Jan. 15, 1994:
Eastern Bloc countries grant overflight rights
Twenty years ago, three former communist countries authorized overflight rights to a U.S. Air Force unit. That unit flew F-16 Fighting Falcons and was stationed in Germany. Hungary, Romania and Bulgaria authorized the overflight.
The F-16s were deploying to Turkey. It was the first time since World War II, 49 years earlier, that U.S. military aircraft had flown an operational mission over those countries. A number of factors brought about that change of policy.
At the end of World War II, our ally, the United Soviet Socialist Republic, controlled the lands east of what became West Germany. The USSR was also known as the Soviet Union. After the war, the British, French and Americans helped Western European countries set up representative forms of government.
Joseph Stalin’s Soviets set up communistic governments in Eastern Europe. Some of those governments were little more than puppets of Stalin’s regime. Hungary, Romania, and Bulgaria were three of the eight Eastern European countries. The Soviets only allowed three narrow flight corridors to West Berlin, Germany. They denied United States’ military overflight of all other Eastern Bloc countries.
Stalin had good reason to want a divided Germany and a buffer from the Germans. During his adult lifetime, Germany invaded the Soviet Union twice. Between the two wars, the Soviet Union lost more than 25 million people. While Stalin may have killed more than that during his various purges, he could not forgive or forget the betrayal by his former ally, Hitler. Hitler’s German invasion of the Soviet Union in the spring of 1942 came as a complete surprise to Stalin. Stalin’s successors continued his policies of having a buffer and denying overflight.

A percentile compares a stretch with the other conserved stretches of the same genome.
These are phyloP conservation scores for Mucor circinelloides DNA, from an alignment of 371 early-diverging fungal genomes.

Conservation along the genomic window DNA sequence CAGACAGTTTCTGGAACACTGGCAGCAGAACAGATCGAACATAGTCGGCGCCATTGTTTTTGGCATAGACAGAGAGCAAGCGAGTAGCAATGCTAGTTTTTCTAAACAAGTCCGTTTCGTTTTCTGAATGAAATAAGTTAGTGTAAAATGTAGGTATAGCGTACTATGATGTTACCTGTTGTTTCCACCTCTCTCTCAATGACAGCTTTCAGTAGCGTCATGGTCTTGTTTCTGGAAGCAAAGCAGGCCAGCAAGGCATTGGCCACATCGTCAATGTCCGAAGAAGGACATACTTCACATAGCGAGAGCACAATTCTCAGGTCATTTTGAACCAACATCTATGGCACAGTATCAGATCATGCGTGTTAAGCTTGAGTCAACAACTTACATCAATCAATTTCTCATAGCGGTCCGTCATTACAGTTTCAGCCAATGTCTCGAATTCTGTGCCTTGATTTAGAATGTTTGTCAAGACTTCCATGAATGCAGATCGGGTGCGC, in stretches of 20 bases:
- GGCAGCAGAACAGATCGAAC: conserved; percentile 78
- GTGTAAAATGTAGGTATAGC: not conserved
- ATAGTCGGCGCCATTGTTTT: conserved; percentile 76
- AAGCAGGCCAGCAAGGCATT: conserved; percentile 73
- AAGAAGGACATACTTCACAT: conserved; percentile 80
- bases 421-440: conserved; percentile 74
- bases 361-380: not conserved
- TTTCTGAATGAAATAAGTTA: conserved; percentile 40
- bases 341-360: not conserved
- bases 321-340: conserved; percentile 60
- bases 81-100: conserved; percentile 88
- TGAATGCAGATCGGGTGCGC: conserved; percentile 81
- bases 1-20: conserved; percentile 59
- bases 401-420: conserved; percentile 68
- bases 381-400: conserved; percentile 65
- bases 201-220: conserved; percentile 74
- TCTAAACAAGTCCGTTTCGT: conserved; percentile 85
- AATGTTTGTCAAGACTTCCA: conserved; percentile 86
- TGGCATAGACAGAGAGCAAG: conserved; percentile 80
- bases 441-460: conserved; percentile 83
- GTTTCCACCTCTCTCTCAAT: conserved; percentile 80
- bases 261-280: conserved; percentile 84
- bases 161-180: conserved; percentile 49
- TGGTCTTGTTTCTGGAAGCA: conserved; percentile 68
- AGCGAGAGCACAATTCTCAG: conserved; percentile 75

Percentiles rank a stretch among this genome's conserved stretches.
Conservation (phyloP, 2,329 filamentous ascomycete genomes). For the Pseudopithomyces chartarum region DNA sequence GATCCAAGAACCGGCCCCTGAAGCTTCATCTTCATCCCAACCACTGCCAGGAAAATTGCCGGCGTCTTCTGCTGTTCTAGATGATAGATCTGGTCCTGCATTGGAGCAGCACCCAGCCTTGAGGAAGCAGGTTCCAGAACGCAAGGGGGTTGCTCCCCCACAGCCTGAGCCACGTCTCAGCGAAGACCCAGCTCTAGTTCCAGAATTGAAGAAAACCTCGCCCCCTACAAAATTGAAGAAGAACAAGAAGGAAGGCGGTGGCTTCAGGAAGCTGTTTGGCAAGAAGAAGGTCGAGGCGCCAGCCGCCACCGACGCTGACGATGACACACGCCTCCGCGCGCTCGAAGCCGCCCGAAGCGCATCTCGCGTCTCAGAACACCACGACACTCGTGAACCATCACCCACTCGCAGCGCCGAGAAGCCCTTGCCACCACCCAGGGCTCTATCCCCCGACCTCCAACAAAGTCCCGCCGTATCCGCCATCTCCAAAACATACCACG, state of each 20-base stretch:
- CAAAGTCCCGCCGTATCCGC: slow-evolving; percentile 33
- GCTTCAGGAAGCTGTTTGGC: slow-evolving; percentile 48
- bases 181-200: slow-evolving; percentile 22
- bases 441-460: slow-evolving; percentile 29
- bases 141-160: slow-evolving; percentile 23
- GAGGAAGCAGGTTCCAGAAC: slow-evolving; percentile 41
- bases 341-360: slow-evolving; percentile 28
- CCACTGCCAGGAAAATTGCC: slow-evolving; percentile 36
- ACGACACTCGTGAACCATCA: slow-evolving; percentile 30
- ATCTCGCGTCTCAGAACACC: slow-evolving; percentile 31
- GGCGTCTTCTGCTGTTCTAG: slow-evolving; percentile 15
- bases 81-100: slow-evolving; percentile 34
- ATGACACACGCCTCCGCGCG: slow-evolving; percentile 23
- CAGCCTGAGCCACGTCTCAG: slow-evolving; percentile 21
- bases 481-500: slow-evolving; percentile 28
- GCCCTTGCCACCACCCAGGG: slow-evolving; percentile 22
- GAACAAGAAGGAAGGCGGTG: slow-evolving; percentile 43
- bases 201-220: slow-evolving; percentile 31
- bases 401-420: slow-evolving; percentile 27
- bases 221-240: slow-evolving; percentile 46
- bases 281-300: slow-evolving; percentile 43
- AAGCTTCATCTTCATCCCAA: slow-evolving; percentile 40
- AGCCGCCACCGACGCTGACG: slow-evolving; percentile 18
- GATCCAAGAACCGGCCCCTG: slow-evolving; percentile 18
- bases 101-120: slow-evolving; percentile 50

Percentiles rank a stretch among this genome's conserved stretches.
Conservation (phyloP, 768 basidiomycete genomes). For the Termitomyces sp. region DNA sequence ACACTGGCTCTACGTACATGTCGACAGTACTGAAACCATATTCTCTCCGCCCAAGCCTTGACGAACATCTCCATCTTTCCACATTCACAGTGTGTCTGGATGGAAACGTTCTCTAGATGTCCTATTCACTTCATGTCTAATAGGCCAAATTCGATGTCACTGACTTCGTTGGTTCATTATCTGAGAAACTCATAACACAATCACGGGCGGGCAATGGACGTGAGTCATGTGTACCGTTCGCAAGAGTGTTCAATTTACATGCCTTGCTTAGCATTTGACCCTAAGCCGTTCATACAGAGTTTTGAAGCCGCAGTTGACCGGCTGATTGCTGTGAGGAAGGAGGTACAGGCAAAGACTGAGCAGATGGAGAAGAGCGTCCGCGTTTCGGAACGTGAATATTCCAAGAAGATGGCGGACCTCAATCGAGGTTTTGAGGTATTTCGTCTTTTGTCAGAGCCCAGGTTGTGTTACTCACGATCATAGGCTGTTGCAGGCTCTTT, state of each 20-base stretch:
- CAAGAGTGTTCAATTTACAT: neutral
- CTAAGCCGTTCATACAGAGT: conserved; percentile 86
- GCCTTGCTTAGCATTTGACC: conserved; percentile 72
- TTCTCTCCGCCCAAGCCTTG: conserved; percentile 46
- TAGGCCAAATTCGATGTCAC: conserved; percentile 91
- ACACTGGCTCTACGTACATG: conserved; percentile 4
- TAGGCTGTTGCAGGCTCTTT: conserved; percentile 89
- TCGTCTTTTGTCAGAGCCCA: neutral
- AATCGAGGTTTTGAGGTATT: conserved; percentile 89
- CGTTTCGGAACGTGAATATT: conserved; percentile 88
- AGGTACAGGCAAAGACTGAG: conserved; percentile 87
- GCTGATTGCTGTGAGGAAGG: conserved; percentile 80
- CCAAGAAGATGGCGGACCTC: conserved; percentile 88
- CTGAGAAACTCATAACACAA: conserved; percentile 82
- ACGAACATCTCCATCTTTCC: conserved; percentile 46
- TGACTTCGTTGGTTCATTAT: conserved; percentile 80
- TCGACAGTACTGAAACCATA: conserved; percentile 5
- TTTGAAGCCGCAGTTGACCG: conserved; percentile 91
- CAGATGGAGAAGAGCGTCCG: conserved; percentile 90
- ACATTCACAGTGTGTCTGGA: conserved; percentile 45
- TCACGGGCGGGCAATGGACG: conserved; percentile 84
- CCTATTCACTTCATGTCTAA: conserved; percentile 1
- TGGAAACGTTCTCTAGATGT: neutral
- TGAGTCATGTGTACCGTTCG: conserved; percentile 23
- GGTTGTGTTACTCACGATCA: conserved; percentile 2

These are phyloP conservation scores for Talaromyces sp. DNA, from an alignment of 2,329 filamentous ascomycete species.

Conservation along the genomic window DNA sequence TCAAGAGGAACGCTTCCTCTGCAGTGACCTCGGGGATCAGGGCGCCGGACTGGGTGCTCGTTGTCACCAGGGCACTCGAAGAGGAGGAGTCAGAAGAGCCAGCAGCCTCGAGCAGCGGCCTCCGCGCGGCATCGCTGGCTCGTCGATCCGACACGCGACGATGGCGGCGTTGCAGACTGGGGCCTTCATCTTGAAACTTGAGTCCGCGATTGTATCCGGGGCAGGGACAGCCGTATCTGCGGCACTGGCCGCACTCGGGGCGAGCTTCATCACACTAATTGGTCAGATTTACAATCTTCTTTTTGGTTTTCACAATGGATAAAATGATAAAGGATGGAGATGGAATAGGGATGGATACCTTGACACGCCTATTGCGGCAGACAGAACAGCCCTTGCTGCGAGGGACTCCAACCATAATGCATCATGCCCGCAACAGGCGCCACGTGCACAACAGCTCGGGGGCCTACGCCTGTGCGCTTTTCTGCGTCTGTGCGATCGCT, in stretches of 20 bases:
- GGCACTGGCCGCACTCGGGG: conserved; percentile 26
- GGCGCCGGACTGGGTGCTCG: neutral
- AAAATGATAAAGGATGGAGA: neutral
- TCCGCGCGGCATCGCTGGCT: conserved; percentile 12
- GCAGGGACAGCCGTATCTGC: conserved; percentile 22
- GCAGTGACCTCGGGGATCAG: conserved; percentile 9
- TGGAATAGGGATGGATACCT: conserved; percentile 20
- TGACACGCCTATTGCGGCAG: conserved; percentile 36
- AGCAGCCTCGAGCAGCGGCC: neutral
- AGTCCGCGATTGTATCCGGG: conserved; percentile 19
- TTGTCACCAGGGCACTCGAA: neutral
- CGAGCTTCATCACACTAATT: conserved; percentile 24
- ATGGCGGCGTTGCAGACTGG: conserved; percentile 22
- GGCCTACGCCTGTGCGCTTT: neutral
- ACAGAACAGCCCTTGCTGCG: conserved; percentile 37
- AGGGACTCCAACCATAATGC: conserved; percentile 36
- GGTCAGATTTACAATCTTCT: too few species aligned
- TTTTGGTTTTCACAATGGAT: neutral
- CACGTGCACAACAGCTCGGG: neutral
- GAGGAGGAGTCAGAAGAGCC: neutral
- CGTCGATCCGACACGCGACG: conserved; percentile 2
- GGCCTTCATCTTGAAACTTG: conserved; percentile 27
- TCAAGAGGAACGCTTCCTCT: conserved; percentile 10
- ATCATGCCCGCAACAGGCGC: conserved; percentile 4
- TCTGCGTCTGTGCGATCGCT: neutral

Then in 1989, the Berlin Wall fell. Shortly after, Eastern Europe broke away from the Soviet Union. In 1990, the Soviet republics began to break away from the Soviet Union. As a result, the early 1990s were a time of transition for the United States military.
In August 1990, Operation Desert Shield began and was followed in January and February with Operation Desert Storm. That operation liberated Kuwait. In April 1991, Operation Provide Comfort began. The allies defended the Kurdish people fleeing their homes in northern Iraq. It was followed immediately by Operation Provide Comfort II. That operation protected the Kurds in northern Iraq from the Iraqi regime. Primarily, the two Kurdish operations were based out of Turkey.
On Christmas Day, 1991, officials declared the USSR dissolved. In late 1993, the North Atlantic Treaty Organization created a new program. That program was Partnership for Peace. The objective of the program was to build trust. The program officially began at the Jan. 10 and 11, 1994, NATO summit. The program also provided an avenue for former Eastern Bloc countries to join NATO. When Hungary, Romania, and Bulgaria granted overflight rights, it was one of their first steps on the path to full NATO membership.